Archive for the ‘Chilson Collection’ Category


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The Archives and Special Collections has acquired Cuthbert DuCharme’s (also known as Old Papineau) trading post ledger. The post was located along the Missouri River and the military road near present-day Geddes, South Dakota. The ledger covers the years 1869 to 1872.


For information on DuCharme see John Andrews et al, South Dakota Outlaws and Scofflaws: Did Outlaws and Scandalous Ancestors Shape South Dakota’s Culture? Yankton, SD: South Dakota Magazine, 2012.


For information on the ledger see Daniel Daily, “$5 for a coffin: trading at Papineauville, Dakota Territory”, in Papers of the Forty-Third Annual Dakota Conference, compiled by Kristi Thomas and Harry F. Thompson, Sioux Falls, SD: The Center for Western Studies, Augustana College, 2011, 50-61.


Image by Abigail Sandberg.





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Wilber Stilwell, professor of art at USD from 1941-1973, and his wife Gladys experimented with different materials to create simplified printing processes that could be used in elementary and secondary classrooms. Their desire was to produce printing processes that were cost effective (utilizing readily available classroom materials), easy to employ, and preserved the feel of a professional artist. One of their creations, the blottergraph process, reflects the printmaking method of lithography. Lithography, as well as the blottergraph process, relies on the principle of oil and water and their natural inclination to repel one another. “Plates” of blotter paper are prepared using a wax crayon to draw on the paper followed by the application of watercolor. While the watercolor is still wet, contact is made with another piece of paper to make the final print.

The USD Photograph Collection holds a series of photographs taken by John Wicks and Bill Slattery for use in various publications such as Art News (S.D. Art Education Association), School Arts magazine, and the S.D.E.A. Journal illustrating their blottergraph process.

Preparing the printing plate (drawing with wax crayon on blotter paper)

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Printing plates showing wax crayon drawings on blotter paper

PRINTING PLATE using crayon on blotter PRINTING PLATE Printing plate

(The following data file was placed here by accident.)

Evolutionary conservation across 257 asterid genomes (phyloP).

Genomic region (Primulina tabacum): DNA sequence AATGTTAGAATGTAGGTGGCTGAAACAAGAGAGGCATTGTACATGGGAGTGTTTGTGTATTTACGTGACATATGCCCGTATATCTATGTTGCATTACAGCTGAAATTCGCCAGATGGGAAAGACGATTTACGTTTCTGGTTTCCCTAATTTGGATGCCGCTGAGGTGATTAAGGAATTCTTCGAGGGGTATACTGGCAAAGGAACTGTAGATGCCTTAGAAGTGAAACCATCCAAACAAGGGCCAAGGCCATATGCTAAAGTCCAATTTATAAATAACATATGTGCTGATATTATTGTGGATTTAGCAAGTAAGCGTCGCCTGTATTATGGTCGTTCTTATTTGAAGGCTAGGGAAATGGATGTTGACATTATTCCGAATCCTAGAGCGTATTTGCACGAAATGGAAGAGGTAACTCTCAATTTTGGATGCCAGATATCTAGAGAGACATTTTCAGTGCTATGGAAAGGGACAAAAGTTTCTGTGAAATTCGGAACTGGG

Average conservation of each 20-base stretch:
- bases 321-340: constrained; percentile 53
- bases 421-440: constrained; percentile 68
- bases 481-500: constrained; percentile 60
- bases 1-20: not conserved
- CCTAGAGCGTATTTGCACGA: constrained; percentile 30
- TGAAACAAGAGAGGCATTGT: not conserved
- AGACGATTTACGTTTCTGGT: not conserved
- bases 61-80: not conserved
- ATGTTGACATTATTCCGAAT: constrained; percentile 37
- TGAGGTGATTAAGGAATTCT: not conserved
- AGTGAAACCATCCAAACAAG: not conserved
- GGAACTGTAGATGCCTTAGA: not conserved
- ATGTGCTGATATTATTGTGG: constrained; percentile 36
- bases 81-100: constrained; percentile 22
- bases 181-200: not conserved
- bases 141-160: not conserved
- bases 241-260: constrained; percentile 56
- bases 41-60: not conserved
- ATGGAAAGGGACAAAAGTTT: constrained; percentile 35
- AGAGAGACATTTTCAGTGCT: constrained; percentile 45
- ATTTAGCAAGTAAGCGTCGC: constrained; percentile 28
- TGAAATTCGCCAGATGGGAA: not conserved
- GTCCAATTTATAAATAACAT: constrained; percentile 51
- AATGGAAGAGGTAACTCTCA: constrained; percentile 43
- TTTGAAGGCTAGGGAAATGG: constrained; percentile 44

Plates saturated with watercolor

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Blotter paper applied to printing plate

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Finished prints

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Blotter forms cemented to wax cardboard for an alternative printing process

One variation of this printing process is the tearing or cutting of a number of small and varied shapes from a blotter. These are arranged in an interesting design with open areas of varying sizes surrounding the small blotter shapes. These small blotter shapes are then rubber cemented to wax paper or preferably to the flat factory-waxed side of a butter, oleo or milk carton. After the rubber cement dries,  watercolor is applied to the blotter shapes and a clean white blotter is pressed against this printing plate to obtain a print. — Gladys and Wilber Stilwell, SDEA Journal


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In a letter dated March 8, 1957, Wilber writes to Dr. Warren M. Lee, dean of the College of Fine Arts,

I believe I mentioned that we have now invented simplified versions of both the intaglio printing process and the relief printing process for use in teaching artistic printing in the elementary and high schools. These processes are currently being tested on a preliminary basis with various age groups. We hope to be able to report on them in a national magazine this next school year.

Wilber Stilwell and Claudia Alta Taylor “Lady Bird” Johnson from the University of South Dakota Bulletin, series LXVI no. 10, May 1, 1966.

— Stilwell, Gladys Feree and Wilber Moore. Blottergraph Printing. SDEA Journal, May 1956.

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